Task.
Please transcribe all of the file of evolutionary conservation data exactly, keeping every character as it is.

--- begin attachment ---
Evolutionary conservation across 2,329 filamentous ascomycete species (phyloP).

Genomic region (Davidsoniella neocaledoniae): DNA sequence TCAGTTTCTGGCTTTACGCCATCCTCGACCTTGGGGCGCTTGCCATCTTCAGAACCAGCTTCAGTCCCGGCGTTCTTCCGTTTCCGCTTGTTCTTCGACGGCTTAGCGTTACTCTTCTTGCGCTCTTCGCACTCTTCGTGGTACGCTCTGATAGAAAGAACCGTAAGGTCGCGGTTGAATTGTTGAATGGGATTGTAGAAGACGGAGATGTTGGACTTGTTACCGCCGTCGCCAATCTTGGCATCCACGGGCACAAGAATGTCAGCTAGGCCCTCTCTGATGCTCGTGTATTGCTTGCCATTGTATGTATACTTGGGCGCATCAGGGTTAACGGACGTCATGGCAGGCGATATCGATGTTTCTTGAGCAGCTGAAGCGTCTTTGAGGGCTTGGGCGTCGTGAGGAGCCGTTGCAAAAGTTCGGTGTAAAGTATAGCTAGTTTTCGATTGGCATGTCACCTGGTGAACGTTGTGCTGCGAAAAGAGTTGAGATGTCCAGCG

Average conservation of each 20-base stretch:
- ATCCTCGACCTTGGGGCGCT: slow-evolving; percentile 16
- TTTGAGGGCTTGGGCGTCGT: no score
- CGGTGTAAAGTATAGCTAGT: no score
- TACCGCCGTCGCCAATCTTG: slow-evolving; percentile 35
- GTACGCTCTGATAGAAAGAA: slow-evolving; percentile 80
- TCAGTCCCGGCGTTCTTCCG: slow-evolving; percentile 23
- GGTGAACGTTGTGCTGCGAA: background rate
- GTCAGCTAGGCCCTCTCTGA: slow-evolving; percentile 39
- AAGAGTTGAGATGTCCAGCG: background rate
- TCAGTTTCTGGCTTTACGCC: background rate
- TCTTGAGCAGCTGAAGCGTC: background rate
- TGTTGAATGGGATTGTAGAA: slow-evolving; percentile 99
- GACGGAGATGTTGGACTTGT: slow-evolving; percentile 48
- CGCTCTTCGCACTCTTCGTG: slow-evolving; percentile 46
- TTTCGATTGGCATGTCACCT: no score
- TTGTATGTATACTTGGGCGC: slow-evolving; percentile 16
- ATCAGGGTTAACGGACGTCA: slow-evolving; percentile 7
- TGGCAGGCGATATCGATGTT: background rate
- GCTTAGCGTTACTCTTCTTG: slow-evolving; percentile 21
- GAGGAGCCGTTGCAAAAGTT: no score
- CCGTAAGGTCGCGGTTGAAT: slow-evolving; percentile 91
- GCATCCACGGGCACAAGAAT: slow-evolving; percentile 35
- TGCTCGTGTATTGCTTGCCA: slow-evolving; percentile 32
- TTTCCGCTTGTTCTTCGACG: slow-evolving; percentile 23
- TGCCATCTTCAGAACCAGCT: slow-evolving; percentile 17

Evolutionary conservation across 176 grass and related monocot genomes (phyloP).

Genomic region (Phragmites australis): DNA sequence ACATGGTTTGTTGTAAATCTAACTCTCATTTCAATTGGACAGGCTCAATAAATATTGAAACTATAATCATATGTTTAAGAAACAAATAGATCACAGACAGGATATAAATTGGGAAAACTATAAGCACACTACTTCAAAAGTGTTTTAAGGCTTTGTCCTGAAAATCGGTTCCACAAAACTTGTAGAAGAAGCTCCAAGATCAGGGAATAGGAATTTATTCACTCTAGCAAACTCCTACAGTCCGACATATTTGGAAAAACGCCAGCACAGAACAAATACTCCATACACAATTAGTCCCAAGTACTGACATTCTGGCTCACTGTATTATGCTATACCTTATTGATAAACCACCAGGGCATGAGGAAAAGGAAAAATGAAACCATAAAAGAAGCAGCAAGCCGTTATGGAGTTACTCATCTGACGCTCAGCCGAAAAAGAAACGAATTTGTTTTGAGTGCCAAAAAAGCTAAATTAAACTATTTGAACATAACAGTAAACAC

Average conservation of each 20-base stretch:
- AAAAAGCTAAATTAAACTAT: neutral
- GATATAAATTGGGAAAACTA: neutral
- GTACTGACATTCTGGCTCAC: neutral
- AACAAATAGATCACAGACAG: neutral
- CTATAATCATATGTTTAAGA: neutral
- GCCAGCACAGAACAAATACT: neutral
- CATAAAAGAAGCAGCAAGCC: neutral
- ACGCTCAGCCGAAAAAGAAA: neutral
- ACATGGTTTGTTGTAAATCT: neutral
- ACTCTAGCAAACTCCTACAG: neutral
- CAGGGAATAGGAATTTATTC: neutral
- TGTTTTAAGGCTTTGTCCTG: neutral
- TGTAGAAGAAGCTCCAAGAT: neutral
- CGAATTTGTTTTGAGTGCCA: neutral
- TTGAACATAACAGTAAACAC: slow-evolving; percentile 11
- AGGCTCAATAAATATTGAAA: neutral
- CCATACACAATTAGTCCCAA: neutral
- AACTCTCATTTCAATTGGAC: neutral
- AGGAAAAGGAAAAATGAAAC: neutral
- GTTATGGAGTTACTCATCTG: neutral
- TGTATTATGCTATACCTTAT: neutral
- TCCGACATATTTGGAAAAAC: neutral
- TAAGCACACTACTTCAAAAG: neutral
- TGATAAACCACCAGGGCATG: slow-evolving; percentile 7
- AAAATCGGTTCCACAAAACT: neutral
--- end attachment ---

Evolutionary conservation across 2,329 filamentous ascomycete species (phyloP).

Genomic region (Davidsoniella neocaledoniae): DNA sequence TCAGTTTCTGGCTTTACGCCATCCTCGACCTTGGGGCGCTTGCCATCTTCAGAACCAGCTTCAGTCCCGGCGTTCTTCCGTTTCCGCTTGTTCTTCGACGGCTTAGCGTTACTCTTCTTGCGCTCTTCGCACTCTTCGTGGTACGCTCTGATAGAAAGAACCGTAAGGTCGCGGTTGAATTGTTGAATGGGATTGTAGAAGACGGAGATGTTGGACTTGTTACCGCCGTCGCCAATCTTGGCATCCACGGGCACAAGAATGTCAGCTAGGCCCTCTCTGATGCTCGTGTATTGCTTGCCATTGTATGTATACTTGGGCGCATCAGGGTTAACGGACGTCATGGCAGGCGATATCGATGTTTCTTGAGCAGCTGAAGCGTCTTTGAGGGCTTGGGCGTCGTGAGGAGCCGTTGCAAAAGTTCGGTGTAAAGTATAGCTAGTTTTCGATTGGCATGTCACCTGGTGAACGTTGTGCTGCGAAAAGAGTTGAGATGTCCAGCG

Average conservation of each 20-base stretch:
- ATCCTCGACCTTGGGGCGCT: slow-evolving; percentile 16
- TTTGAGGGCTTGGGCGTCGT: no score
- CGGTGTAAAGTATAGCTAGT: no score
- TACCGCCGTCGCCAATCTTG: slow-evolving; percentile 35
- GTACGCTCTGATAGAAAGAA: slow-evolving; percentile 80
- TCAGTCCCGGCGTTCTTCCG: slow-evolving; percentile 23
- GGTGAACGTTGTGCTGCGAA: background rate
- GTCAGCTAGGCCCTCTCTGA: slow-evolving; percentile 39
- AAGAGTTGAGATGTCCAGCG: background rate
- TCAGTTTCTGGCTTTACGCC: background rate
- TCTTGAGCAGCTGAAGCGTC: background rate
- TGTTGAATGGGATTGTAGAA: slow-evolving; percentile 99
- GACGGAGATGTTGGACTTGT: slow-evolving; percentile 48
- CGCTCTTCGCACTCTTCGTG: slow-evolving; percentile 46
- TTTCGATTGGCATGTCACCT: no score
- TTGTATGTATACTTGGGCGC: slow-evolving; percentile 16
- ATCAGGGTTAACGGACGTCA: slow-evolving; percentile 7
- TGGCAGGCGATATCGATGTT: background rate
- GCTTAGCGTTACTCTTCTTG: slow-evolving; percentile 21
- GAGGAGCCGTTGCAAAAGTT: no score
- CCGTAAGGTCGCGGTTGAAT: slow-evolving; percentile 91
- GCATCCACGGGCACAAGAAT: slow-evolving; percentile 35
- TGCTCGTGTATTGCTTGCCA: slow-evolving; percentile 32
- TTTCCGCTTGTTCTTCGACG: slow-evolving; percentile 23
- TGCCATCTTCAGAACCAGCT: slow-evolving; percentile 17

Evolutionary conservation across 176 grass and related monocot genomes (phyloP).

Genomic region (Phragmites australis): DNA sequence ACATGGTTTGTTGTAAATCTAACTCTCATTTCAATTGGACAGGCTCAATAAATATTGAAACTATAATCATATGTTTAAGAAACAAATAGATCACAGACAGGATATAAATTGGGAAAACTATAAGCACACTACTTCAAAAGTGTTTTAAGGCTTTGTCCTGAAAATCGGTTCCACAAAACTTGTAGAAGAAGCTCCAAGATCAGGGAATAGGAATTTATTCACTCTAGCAAACTCCTACAGTCCGACATATTTGGAAAAACGCCAGCACAGAACAAATACTCCATACACAATTAGTCCCAAGTACTGACATTCTGGCTCACTGTATTATGCTATACCTTATTGATAAACCACCAGGGCATGAGGAAAAGGAAAAATGAAACCATAAAAGAAGCAGCAAGCCGTTATGGAGTTACTCATCTGACGCTCAGCCGAAAAAGAAACGAATTTGTTTTGAGTGCCAAAAAAGCTAAATTAAACTATTTGAACATAACAGTAAACAC

Average conservation of each 20-base stretch:
- AAAAAGCTAAATTAAACTAT: neutral
- GATATAAATTGGGAAAACTA: neutral
- GTACTGACATTCTGGCTCAC: neutral
- AACAAATAGATCACAGACAG: neutral
- CTATAATCATATGTTTAAGA: neutral
- GCCAGCACAGAACAAATACT: neutral
- CATAAAAGAAGCAGCAAGCC: neutral
- ACGCTCAGCCGAAAAAGAAA: neutral
- ACATGGTTTGTTGTAAATCT: neutral
- ACTCTAGCAAACTCCTACAG: neutral
- CAGGGAATAGGAATTTATTC: neutral
- TGTTTTAAGGCTTTGTCCTG: neutral
- TGTAGAAGAAGCTCCAAGAT: neutral
- CGAATTTGTTTTGAGTGCCA: neutral
- TTGAACATAACAGTAAACAC: slow-evolving; percentile 11
- AGGCTCAATAAATATTGAAA: neutral
- CCATACACAATTAGTCCCAA: neutral
- AACTCTCATTTCAATTGGAC: neutral
- AGGAAAAGGAAAAATGAAAC: neutral
- GTTATGGAGTTACTCATCTG: neutral
- TGTATTATGCTATACCTTAT: neutral
- TCCGACATATTTGGAAAAAC: neutral
- TAAGCACACTACTTCAAAAG: neutral
- TGATAAACCACCAGGGCATG: slow-evolving; percentile 7
- AAAATCGGTTCCACAAAACT: neutral